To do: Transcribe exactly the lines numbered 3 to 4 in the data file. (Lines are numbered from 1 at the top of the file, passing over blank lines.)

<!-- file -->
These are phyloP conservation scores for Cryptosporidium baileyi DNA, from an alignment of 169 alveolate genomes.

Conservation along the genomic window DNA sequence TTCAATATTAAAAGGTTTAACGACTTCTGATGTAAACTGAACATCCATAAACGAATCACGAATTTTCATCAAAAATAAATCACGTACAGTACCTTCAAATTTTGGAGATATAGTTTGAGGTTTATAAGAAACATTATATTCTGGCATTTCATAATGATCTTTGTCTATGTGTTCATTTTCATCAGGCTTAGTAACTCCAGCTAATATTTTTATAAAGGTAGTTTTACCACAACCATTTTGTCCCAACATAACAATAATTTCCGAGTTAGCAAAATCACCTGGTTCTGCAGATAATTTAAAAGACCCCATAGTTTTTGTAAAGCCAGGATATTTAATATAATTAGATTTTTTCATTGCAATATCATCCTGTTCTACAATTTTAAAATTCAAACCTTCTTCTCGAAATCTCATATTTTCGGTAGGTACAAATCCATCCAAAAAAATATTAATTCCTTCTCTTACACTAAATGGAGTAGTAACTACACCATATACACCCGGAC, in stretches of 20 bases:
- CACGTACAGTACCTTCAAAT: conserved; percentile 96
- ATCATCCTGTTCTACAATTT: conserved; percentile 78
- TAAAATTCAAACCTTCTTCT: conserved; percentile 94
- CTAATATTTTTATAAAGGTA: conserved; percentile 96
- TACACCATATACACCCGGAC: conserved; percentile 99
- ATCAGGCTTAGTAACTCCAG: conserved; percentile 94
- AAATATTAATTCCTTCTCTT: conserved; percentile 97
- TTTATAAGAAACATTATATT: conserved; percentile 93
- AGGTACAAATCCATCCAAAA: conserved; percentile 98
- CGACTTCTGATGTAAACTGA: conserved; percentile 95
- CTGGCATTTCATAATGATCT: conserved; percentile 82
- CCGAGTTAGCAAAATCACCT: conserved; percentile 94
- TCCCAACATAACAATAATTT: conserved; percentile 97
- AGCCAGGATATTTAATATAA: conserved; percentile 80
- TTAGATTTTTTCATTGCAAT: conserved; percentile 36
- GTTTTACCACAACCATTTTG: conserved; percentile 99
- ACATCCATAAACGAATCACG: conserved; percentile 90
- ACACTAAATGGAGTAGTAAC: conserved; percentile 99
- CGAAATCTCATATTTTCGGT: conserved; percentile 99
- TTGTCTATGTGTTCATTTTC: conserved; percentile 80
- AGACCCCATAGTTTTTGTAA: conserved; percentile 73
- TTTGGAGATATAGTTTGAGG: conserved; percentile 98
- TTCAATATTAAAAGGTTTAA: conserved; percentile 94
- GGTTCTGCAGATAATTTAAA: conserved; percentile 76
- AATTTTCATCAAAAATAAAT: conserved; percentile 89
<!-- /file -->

- CACGTACAGTACCTTCAAAT: conserved; percentile 96
- ATCATCCTGTTCTACAATTT: conserved; percentile 78